Ilford HP5 Plus 400 - The most important differences are that HP5 Plus has lower levels of contrast and is cheaper when compared to Tri-X. Minimal amounts of contrast can be an advantage due to the fact that contrast can be adjusted when making a darkroom print or through digital processing.
The film stock has subdued grain and still looks very good when pushed 2-stops.
Kodak Tri-X 400 - This film emulsion has got a more distinctive look. To showcase the old-school grain structure, contrast, and look of the film, it needs to be developed in Kodak D-76.
You're going to clearly see considerably more contrast with this film. That is helpful if that is the style you are after because it results in significantly less work when through digital processing or making a print in the darkroom.
Film emulsions that create a positive image are generally referred to as reversal, slide, or transparency film. That means a lightbox or projector can be used to showcase the pictures.
Colors are not required to be inverted to be seen, in contrast to the more often used negative film stocks.
Slide films have a smaller amount of dynamic range and latitude when compared to negative film and so they are believed to be challenging to work with.
Kodak Ektachrome 100 - The film is known for fine grain and great skin tones. There's no hypersaturation of colors. Ektachrome has a daylight color balance.
Fujifilm Velvia 50 - This is an unbelievably sharp color balanced for daylight transparency film with lots of contrast and saturation, giving photos a beautiful appearance. It has the best resolving power of any available transparency film emulsion.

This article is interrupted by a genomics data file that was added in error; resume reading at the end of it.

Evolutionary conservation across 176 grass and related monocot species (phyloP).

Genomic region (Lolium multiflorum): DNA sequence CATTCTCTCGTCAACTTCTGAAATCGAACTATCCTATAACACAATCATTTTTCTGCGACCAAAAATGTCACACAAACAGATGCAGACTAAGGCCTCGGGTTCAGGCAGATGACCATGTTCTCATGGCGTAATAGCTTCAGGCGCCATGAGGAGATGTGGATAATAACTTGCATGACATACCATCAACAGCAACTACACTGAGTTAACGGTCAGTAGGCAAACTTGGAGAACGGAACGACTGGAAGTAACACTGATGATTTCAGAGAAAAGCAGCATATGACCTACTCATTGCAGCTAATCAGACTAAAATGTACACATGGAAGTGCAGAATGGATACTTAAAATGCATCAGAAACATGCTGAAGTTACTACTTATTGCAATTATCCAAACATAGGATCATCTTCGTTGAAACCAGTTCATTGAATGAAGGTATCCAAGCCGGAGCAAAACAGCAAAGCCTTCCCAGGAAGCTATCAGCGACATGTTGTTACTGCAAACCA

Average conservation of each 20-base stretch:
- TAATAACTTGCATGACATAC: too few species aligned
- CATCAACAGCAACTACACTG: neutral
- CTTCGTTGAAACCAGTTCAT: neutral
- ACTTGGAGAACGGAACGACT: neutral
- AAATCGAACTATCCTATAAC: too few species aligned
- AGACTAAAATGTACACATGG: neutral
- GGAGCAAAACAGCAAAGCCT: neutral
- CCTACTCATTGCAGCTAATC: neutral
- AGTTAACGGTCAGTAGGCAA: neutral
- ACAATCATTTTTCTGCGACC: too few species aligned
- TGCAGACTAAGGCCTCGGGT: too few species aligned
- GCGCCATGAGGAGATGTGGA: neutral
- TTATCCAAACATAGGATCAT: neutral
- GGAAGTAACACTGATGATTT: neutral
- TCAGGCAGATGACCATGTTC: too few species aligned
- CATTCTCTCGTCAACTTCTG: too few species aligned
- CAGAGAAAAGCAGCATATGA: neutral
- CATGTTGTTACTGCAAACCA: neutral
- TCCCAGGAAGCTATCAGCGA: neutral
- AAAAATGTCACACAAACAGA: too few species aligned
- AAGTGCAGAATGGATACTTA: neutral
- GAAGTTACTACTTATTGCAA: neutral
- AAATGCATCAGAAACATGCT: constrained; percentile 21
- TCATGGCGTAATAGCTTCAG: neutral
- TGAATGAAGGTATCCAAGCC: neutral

An ISO 100 emulsion is also available.
Fujifilm Provia 100F - Delivers realistic and vibrant colors with moderate color saturation and contrast. It has a daylight color balance and ultrafine grain.
Foma Fomapan R100 - This is a black and white slide film, marketed by Fomapan as having increased levels of contrast, fine grain, and high resolving power. It's also regarded as an alternative for the discontinued Agfa Scala reversal film.
Consumer vs Professional Film
Professional film stock have a greater dynamic range, are easier to push, and bigger latitude, that is why pro-film costs more.
There's a disparity in businesses that sell it. Consumer film stocks can more often than not still be purchased from big-box stores and pharmacies in anemic amounts. Pro film should really be bought from a specialized photography store or online.
A film's light sensitivity is listed as the ISO.
The less light available to expose an image, the higher the ISO of the film will need to be. Furthermore, be prepared for more noticeable film grain.
It can be tough to handhold the EOS 650 with ISO 100 or slower speed films (ISO 50, ISO 25, etc). They will probably take more time than what you can handhold without causing motion blur unless you're in full sun.
A tripod, a fast lens, and/or a flash can assist you with longer shutter speeds. Using a high-speed ISO 400 or ISO 800 film is likely to make the additional equipment unnecessary.
The ISO is set by the Canon EOS 650 electronically. This is different from previous SLRs that use an ISO dial.
Film latitude is the number of stops a film can be overexposed while keeping satisfactory photographs. Professional film emulsions have a larger latitude paired with a somewhat increased price.